Nothing Must Change." By this time MacDonald already had five-plus years of short story writing under his belt and was just beginning to embark upon his career as a novelist. This same year he produced books like Wine of the Dreamers, Judge Me Not and -- the very same month that "Nothing Must Change" was published -- his cold war potboiler Murder for the Bride. That there is nothing about "Nothing Must Change" that would reveal its connection to those novels outside of the name of the author should not come as a surprise considering the title of the magazine in question, which billed itself as "The Magazine for Young Adults." MacDonald never set out to be a crime writer in particular, and the fact that it is what he is most known for is more a product of happenstance and the fiction market of post-war America than of any intention of the author’s part. Still, from his earliest days as a writer, he wrote and had published stories that we refer to as “mainstream,” in that they were geared to a general audience.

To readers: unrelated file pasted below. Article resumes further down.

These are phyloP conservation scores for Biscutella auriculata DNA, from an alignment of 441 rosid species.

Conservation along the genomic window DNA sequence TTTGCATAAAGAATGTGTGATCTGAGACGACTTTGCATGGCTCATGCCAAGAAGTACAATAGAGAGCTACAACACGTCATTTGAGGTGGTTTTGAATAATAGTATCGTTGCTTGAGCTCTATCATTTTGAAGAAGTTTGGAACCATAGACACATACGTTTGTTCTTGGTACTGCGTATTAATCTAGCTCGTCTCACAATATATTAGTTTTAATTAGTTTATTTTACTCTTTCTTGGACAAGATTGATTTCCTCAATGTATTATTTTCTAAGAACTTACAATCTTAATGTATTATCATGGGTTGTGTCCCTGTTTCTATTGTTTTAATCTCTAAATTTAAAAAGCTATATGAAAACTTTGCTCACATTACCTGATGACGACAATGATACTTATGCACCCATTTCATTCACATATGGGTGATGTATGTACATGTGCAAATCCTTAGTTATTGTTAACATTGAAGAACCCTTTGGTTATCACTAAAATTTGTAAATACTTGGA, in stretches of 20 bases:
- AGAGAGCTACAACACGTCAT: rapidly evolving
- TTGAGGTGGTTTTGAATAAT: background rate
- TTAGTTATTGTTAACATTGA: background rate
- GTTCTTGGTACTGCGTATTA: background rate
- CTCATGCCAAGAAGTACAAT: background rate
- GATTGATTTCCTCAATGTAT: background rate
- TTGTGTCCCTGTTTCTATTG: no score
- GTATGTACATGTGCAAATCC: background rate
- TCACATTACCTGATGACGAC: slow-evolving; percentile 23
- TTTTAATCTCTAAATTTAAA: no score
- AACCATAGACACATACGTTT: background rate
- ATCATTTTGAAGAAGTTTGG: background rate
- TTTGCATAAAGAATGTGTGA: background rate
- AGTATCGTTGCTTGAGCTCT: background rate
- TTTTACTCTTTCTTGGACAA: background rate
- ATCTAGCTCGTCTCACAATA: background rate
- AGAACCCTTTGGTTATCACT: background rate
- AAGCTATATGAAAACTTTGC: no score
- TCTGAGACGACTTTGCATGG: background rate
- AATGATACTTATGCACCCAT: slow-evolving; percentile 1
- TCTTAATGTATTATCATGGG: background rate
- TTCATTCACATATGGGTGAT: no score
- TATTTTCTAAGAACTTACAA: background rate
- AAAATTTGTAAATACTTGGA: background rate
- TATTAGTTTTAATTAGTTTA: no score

And with the one exception of his final appearance in the magazine -- a reprint of the pulp tale “Killers’ Nest” (appearing under a different title in conjunction with the publication of The Good Old Stuff) -- all of MacDonald’s Redbook stories are mainstream: light, situational tales constructed around what seems to be a relative minor turning point in the lives of the everyday protagonists, always ending happily on a positive, redeeming note. Such was the case for “An Island of Her Own,” the second-to-last original story MacDonald wrote for Redbook, appearing in the magazine’s February 1962 issue. It’s publication between two dramatically different novels -- One Monday We Killed Them All and A Key to the Suite -- is further evidence of the author’s range of interests and breadth of talent.